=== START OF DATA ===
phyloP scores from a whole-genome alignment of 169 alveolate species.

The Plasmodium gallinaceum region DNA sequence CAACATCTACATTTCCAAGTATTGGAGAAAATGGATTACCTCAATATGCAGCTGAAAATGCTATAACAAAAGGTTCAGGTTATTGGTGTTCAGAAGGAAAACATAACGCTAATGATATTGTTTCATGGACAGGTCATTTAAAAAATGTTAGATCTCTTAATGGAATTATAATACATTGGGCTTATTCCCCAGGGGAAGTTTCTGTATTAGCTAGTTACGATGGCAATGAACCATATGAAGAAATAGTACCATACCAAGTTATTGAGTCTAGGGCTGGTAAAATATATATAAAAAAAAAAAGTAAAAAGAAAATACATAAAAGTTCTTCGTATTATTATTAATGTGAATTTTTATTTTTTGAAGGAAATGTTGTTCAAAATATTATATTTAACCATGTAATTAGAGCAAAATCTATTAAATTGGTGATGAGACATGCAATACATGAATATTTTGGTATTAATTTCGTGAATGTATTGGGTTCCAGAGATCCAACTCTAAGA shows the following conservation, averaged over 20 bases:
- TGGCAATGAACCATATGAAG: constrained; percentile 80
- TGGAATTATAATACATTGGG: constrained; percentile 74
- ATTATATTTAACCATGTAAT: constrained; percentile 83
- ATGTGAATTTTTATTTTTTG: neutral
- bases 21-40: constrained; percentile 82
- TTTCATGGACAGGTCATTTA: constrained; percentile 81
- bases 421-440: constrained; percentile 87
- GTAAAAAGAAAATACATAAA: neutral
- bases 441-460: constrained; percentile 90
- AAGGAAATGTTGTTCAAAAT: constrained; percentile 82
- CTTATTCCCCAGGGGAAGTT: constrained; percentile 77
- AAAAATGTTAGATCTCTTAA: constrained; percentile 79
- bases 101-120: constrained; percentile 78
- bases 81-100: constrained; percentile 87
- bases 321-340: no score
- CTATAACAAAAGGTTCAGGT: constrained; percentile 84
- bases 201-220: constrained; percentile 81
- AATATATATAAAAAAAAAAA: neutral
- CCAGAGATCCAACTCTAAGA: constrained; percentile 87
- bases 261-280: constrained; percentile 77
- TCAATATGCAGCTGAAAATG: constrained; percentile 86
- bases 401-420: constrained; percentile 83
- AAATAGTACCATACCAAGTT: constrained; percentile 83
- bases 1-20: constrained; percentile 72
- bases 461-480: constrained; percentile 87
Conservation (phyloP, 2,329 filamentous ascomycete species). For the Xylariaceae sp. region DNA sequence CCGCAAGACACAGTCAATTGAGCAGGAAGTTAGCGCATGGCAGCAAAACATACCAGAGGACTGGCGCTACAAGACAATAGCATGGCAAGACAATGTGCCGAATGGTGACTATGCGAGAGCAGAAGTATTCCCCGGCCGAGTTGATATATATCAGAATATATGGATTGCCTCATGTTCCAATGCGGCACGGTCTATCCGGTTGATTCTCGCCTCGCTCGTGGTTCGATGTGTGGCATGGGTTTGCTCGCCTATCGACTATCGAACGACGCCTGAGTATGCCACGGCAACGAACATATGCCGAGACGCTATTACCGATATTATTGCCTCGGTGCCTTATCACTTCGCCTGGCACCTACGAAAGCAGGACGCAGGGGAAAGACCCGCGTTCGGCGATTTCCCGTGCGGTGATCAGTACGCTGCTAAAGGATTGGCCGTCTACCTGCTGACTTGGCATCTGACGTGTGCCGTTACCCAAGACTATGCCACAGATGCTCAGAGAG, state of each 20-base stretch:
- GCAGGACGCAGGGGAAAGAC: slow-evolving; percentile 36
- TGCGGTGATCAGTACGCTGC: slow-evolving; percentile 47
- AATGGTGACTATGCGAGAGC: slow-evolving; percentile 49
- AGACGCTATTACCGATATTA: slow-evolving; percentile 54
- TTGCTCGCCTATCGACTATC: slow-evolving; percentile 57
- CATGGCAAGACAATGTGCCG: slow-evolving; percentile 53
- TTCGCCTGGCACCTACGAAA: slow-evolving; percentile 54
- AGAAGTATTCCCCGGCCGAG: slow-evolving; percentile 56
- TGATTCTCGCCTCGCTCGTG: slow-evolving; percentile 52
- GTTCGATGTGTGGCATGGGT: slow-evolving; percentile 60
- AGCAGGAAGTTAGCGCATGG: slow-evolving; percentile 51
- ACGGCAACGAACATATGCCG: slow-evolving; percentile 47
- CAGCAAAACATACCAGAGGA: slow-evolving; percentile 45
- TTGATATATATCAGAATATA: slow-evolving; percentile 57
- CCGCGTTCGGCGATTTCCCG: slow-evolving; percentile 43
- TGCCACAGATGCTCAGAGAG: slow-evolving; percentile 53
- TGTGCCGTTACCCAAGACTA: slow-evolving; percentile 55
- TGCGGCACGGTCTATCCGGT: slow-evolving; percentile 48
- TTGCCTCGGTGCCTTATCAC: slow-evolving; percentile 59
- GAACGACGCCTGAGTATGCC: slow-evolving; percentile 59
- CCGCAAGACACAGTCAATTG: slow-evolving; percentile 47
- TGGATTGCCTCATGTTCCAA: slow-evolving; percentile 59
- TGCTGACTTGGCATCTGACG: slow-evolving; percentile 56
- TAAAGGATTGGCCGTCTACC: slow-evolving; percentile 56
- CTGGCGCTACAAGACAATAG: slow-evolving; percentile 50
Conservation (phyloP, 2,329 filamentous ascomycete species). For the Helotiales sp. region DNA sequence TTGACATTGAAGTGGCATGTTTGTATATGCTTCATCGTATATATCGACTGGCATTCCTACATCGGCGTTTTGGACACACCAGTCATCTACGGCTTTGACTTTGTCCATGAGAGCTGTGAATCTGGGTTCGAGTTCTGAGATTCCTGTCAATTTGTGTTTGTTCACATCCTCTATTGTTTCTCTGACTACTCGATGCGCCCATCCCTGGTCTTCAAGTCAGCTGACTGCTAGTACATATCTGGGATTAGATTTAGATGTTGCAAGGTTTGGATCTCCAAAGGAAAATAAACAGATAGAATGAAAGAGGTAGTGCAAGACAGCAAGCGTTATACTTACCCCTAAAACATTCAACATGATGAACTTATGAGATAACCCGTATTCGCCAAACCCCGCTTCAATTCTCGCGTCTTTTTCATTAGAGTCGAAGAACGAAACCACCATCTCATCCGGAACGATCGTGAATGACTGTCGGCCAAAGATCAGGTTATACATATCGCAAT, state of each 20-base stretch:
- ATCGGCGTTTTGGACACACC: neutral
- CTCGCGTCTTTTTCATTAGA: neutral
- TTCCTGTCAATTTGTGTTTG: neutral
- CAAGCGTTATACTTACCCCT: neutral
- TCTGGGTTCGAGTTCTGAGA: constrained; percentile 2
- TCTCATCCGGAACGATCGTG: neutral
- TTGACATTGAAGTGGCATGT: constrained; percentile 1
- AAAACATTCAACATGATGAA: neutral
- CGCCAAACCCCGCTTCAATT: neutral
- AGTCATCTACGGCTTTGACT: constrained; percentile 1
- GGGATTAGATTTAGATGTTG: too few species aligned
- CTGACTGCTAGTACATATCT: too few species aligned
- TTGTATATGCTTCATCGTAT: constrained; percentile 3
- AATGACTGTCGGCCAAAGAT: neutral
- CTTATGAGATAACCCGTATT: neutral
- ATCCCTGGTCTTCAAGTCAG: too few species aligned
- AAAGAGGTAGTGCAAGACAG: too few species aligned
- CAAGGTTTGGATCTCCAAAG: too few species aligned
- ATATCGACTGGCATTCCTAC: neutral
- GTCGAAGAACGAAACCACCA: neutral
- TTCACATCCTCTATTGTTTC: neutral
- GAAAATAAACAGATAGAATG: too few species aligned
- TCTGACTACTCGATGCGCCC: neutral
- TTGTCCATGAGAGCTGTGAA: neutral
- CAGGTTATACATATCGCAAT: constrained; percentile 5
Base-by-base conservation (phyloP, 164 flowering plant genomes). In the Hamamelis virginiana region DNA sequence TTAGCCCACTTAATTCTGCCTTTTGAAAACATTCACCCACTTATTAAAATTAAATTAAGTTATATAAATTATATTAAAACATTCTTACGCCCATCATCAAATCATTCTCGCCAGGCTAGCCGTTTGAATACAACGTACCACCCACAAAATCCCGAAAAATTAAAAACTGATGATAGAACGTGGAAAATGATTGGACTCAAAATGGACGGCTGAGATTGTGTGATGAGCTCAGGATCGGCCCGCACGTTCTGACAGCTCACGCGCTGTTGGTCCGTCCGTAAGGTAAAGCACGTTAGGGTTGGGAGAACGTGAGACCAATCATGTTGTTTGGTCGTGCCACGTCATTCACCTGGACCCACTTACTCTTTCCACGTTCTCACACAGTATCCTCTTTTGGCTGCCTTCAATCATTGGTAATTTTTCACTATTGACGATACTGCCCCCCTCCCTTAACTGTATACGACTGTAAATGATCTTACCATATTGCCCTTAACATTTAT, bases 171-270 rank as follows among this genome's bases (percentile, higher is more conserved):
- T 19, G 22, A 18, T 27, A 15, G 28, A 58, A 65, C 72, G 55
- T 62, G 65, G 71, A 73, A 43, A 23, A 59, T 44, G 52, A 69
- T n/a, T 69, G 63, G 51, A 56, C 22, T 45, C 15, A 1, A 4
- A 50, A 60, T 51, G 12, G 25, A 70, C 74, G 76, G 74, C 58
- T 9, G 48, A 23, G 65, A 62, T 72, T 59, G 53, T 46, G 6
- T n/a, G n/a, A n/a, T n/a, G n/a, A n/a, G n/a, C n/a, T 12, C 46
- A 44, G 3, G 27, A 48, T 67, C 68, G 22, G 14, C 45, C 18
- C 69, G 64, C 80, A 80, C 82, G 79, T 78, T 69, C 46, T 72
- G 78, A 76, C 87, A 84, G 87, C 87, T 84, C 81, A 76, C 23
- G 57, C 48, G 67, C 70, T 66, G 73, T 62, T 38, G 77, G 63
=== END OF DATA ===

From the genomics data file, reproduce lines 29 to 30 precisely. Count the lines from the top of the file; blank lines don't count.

- GCAGGACGCAGGGGAAAGAC: slow-evolving; percentile 36
- TGCGGTGATCAGTACGCTGC: slow-evolving; percentile 47